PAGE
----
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LUMI pilot projects selected

The projects for the first pilot phase of LUMI have been selected and the pilots will start to run on the CPU partition of LUMI in September 2021.

The first pilot phase aims to test the scalability of the CPU partition and generate workloads on the CPUs, particularly to stress test the storage systems for stability testing. Furthermore, the aim is to provide early access to LUMI to obtain feedback from the pilot users before the launch of LUMI’s regular operations.

The selected projects for the pilot phase were chosen from the LUMI consortium countries and are presenting various disciplines:

  • Belgium: Michel Rasquin (Cenaero), Thomas Toulorge (Cenaero) and Koen Hillewaert (University of Liège & Cenaero), Direct Numerical Simulations of a Smoothed Backward Facing Step Featuring Incipient Separation
  • Belgium: Giovanni Lapenta (KU Leuven, Department of Mathematics, Center for mathematical Plasma-Astrophysics), LIFTHRASIR: LumI First Tests of the HaRdware Architecture by Simulations of Interplanetary Regions
  • Belgium: Philippe Chatelain (Université catholique de Louvain, Belgium), MURPHY – a new-generation incompressible flow solver for extreme scale computing
  • Belgium: Daan Degrauwe (Royal Meteorological Institute and University of Ghent), Numerical weather predictions at hectometric resolutions
  • Czech Republic: Dominik Legut (VSB – Technical University of Ostrava), Understanding the Physics of Phonons utilizing electronic structure and atomistic calculations employing state-of-the-art methods
  • Czech Republic: Denys Biriukov (Institute of Organic Chemistry and Biochemistry, AS CR), Interaction network in extracellular space: an all-atom simulation model of the glycocalyx and cell membrane
  • Denmark: Ove Christiansen and Jonas Elm (Aarhus University): High Performance Computing Quantum Chemistry on LUMI
  • Denmark: Gert Frølund Pedersen and Ondrej Franek (Aalborg University): Perfect Antennas for Reconfigurable Intelligent Surfaces (PARIS)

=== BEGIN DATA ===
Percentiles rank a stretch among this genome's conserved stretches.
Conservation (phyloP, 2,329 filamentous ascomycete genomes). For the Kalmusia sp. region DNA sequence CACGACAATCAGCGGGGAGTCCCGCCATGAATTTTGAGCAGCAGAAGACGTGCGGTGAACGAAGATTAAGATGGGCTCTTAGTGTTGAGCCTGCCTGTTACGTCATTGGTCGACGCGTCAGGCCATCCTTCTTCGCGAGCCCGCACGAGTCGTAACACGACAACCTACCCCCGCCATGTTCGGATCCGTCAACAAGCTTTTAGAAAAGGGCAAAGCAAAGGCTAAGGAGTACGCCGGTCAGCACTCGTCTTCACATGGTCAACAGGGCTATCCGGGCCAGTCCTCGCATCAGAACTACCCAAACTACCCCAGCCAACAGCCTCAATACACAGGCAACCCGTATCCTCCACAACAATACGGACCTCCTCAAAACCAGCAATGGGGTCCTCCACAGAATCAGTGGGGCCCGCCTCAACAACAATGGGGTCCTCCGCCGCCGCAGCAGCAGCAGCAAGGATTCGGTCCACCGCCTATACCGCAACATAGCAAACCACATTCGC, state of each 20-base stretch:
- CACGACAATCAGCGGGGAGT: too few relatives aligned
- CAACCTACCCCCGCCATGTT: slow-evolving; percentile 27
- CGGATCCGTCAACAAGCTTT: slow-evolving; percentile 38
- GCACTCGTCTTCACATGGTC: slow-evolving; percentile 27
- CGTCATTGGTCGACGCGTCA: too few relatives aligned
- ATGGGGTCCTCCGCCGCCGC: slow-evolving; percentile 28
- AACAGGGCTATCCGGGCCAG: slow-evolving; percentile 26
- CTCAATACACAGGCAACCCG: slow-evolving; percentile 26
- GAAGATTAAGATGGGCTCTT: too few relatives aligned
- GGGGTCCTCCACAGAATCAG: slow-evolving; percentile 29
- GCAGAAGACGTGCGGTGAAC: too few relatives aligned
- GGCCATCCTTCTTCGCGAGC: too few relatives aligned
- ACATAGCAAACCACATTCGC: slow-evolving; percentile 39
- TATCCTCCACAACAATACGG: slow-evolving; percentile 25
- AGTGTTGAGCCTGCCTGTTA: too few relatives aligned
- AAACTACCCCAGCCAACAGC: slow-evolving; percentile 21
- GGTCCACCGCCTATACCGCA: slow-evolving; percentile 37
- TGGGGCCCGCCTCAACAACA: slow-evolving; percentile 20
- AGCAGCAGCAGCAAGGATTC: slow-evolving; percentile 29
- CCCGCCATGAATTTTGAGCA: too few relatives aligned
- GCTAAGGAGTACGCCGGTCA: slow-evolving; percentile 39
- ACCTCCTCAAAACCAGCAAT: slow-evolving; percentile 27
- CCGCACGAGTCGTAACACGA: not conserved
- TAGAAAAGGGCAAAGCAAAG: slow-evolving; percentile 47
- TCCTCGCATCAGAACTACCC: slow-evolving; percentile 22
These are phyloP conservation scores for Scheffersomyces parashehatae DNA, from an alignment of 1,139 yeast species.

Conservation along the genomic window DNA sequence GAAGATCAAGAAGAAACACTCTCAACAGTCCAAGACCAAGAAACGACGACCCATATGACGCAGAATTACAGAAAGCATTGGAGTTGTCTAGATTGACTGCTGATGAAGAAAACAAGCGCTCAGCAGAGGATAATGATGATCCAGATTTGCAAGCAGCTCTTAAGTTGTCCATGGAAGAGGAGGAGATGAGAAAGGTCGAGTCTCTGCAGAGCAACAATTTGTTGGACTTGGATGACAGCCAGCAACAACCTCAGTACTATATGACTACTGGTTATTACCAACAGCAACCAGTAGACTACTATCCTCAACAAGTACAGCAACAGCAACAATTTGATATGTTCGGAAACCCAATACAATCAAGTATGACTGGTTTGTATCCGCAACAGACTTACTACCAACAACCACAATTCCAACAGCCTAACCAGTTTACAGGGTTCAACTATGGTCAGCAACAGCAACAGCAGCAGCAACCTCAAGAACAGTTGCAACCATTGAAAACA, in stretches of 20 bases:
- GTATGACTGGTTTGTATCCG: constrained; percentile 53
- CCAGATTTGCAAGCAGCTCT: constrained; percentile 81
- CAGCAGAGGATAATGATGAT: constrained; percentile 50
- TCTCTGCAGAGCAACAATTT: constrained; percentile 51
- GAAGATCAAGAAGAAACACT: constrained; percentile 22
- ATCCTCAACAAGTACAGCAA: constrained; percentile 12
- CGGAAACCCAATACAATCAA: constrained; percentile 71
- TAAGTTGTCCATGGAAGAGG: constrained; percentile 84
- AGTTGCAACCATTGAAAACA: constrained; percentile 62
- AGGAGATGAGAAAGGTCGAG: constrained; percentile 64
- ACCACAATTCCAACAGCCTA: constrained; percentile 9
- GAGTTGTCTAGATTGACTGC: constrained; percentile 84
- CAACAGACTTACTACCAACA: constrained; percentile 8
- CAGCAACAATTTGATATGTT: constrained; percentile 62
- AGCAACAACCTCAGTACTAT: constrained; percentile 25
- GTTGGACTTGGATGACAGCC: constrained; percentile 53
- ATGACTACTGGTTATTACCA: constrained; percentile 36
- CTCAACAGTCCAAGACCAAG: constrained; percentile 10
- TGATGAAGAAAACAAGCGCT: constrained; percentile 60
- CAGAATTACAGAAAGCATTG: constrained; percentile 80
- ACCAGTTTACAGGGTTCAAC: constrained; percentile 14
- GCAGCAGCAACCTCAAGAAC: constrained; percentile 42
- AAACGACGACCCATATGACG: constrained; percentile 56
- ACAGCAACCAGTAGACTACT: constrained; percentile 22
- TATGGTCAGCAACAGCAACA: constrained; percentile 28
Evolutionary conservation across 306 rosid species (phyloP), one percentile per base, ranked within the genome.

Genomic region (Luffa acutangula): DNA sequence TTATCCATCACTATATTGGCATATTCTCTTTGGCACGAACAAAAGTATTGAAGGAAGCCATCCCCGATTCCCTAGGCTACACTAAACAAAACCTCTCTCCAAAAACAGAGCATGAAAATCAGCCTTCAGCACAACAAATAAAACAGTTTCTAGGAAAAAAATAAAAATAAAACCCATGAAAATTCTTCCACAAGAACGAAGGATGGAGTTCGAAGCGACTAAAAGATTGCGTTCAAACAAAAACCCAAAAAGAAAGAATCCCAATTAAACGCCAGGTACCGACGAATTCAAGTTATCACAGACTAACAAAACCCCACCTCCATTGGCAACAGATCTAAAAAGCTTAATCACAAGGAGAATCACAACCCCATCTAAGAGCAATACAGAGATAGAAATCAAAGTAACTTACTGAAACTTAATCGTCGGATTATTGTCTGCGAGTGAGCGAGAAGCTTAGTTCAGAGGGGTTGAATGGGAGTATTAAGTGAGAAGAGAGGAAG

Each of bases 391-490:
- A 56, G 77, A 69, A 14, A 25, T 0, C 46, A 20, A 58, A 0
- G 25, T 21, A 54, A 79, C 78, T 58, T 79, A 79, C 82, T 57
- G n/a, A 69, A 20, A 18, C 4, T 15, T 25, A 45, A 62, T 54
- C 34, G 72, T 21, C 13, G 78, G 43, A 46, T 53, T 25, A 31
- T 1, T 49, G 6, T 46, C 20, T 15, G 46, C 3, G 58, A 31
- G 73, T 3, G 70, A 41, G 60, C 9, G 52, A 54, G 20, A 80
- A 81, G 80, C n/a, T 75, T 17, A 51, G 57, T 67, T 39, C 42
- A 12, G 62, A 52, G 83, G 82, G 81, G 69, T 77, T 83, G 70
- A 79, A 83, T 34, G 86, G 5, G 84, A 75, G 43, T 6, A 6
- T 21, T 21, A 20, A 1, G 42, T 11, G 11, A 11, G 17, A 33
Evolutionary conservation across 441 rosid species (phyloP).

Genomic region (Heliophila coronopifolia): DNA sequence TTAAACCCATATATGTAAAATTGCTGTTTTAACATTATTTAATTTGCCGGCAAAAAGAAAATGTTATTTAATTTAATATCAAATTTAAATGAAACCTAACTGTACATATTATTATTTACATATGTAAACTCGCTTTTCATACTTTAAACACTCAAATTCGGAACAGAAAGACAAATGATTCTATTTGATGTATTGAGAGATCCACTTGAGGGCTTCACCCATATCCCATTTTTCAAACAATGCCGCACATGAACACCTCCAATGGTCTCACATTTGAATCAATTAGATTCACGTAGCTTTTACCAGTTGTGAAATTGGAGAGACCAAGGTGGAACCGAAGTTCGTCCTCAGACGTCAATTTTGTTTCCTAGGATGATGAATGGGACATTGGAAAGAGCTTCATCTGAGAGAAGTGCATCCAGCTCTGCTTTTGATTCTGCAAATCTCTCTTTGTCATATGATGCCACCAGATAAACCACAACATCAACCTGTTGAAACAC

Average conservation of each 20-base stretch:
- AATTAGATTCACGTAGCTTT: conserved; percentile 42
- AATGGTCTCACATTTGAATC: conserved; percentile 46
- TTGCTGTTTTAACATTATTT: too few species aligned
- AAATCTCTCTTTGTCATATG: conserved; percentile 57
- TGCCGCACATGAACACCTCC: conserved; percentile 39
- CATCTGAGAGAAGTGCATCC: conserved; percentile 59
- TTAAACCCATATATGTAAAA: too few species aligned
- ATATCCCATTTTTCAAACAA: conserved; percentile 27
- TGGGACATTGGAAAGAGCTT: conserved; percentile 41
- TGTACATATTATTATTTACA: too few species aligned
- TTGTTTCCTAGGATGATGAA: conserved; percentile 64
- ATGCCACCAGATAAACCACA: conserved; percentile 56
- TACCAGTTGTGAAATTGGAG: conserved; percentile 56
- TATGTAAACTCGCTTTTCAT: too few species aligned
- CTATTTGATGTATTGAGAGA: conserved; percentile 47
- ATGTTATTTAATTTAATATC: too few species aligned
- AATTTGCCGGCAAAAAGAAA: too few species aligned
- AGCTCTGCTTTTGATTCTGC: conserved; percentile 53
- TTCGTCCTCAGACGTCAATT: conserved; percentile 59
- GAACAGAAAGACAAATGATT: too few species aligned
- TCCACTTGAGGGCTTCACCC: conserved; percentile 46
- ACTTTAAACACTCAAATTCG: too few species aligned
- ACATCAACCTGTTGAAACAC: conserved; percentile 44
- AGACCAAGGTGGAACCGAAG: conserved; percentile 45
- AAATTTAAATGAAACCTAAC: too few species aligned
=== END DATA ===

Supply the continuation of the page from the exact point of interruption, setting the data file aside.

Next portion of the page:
• Denmark: Himanshu Khandelia (University of Southern Denmark), Multiscale Biomolecular Simulations
  • Denmark: Claes Eskilsson (Aalborg University), High-Fidelity Simulations of Marine Renewables
  • Estonia: Triin Laisk and Reedik Mägi (Estonian Genome Centre): Genetic Susceptibility Factors of Different Traits
  • Estonia: Germo Väli (Dep. of Marine Systems at TalTech), High-Resolution Ocean Model for Main Basins of The Baltic Sea
  • Estonia: Kirils Surovovs (University of Latvia), Electrical Engineer
  • Estonia: Andris Gulans (University of Latvia), Physical Sciences
  • Finland: Minna Palmroth (University of Helsinki), LUmi – Carrington Kinetic simulations (LUCK)
  • Finland: Shreyas Kaptan (University of Helsinki), Molecular Basis of Intelligence (MOLiNT)
  • Finland: Mark Hindmarsh (University of Helsinki), ADMAS Axion dark matter from axion strings
  • Iceland: Hannes Jónsson (University of Iceland), Computational Chemistry
  • Iceland: Henning Úlfarsson (University of Reykjavik), Algorithmic Mathematics
  • Norway: Mats Carlsson (Rosseland Centre for Solar Physics, University of Oslo), Solar Atmospheric Modelling
  • Norway: Mats Bentsen (NORCE research institute), Computing for nationally coordinated NorESM experiments
  • Norway: Mahmoud Moqadam (University of Bergen), Mapping peripheral protein-membrane interactions for a better description of the protein-lipid interactome
  • Norway: SINTEF, Combustion of hydrogen blends in gas turbines at reheat conditions
  • Poland: Gabriel Wlazłowski (Warsaw University of Technology), Supersolidity in ultracold Fermi gas
  • Poland: Janusz M. Bujnicki (IIMCB in Warsaw), Drugging the genomic RNA of SARS-CoV-2 with small
  • Sweden: Oscar Agertz and Florent Renaud (Lund University), The baryon cycle in colliding galaxies
  • Sweden: Philipp Schlatter (KTH) and Jonathan Vincent (PDC) and Jing Gong (ENCCS), Turbulence data generation on Boeing hump
  • Sweden: Igor Abrikosov, Florian Trybel & Florian Bock (Linköping University), Quantum theory of metastable phases of novel nitrides, oxides and hydrides
  • Switzerland: Nicola Marzari (EPFL, Swiss Federal Institute of Technology Lausanne), High-throughput computing

Operations of LUMI starting in two phases

LUMI will be installed in two phases: in the first phase, during summer 2021, the CPU partition and storage systems will be deployed.

The second installation phase towards the end of the year will bring LUMI to its full grandeur including the GPU partition.

Both installation phases will be concluded with short pilot and acceptance phases. So LUMI will be in full swing in early 2022 but the CPU partition will be available already earlier during autumn 2021. Together with the CPU capacities, LUMI will feature an Early Access Platform for preparing applications for the GPU partition. LUMI welcomes further early adopter projects from all LUMI consortium countries after the first phase of pilots has been completed.